"The stone age came to an end not because we had a lack of stones, and the oil age will come to an end not because we have a lack of oil." So said Sheikh Yamani, the Saudi oil minister during the 1970s oil shocks. Over the past five months, oil prices have halved and some commentators have argued that this is precisely because the Saudis, still flush with oil, are trying to price out shale gas production. Others have argued that we are simply at the end of the commodity super-cycle, with structurally lower Chinese demand a trigger for the correction. Either way, the immediate impact has been telling for the Nordic region, particularly in Norway as one of the world's largest oil producers, with output broadly similar to that of Russia.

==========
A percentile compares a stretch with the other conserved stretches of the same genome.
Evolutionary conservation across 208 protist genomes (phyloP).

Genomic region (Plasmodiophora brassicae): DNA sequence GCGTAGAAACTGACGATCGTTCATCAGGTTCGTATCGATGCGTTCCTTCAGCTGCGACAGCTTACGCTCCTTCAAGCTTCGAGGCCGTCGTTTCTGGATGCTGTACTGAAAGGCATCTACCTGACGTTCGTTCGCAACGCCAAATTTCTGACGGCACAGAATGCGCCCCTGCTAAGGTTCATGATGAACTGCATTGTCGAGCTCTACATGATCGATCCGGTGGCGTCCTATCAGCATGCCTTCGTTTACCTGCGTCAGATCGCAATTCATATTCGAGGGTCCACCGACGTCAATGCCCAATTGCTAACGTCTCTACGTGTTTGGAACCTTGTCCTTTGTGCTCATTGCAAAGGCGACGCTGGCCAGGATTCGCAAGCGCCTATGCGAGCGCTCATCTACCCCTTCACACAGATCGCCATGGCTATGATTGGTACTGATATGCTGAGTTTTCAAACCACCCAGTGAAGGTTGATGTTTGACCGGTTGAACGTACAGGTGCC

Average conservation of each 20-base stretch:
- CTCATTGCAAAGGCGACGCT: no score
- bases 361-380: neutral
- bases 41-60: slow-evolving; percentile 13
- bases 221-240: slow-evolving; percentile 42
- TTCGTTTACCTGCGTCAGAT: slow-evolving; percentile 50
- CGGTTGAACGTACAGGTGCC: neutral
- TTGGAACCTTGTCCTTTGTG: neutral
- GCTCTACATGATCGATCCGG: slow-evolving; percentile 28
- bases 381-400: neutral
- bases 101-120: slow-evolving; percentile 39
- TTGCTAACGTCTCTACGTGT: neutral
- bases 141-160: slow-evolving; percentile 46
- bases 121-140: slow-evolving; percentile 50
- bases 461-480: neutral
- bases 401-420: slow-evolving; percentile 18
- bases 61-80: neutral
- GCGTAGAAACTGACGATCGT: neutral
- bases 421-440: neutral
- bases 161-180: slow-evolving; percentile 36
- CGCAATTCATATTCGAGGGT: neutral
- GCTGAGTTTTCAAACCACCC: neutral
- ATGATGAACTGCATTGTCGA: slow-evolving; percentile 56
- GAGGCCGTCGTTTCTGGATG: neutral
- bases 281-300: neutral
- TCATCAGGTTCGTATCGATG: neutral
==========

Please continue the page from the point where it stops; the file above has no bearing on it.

The economic shorthand is that a fall in oil prices shifts purchasing power toward consumers and away from oil producing governments. This has been especially the case in markets such as Norway where the price cuts have prompted central bank interest rate cuts. However, with much of Europe already seeing very low consumer price inflation rates, the added deflationary impact of declining oil prices is arguably more damaging than helpful.
Source : CBRE Global Investors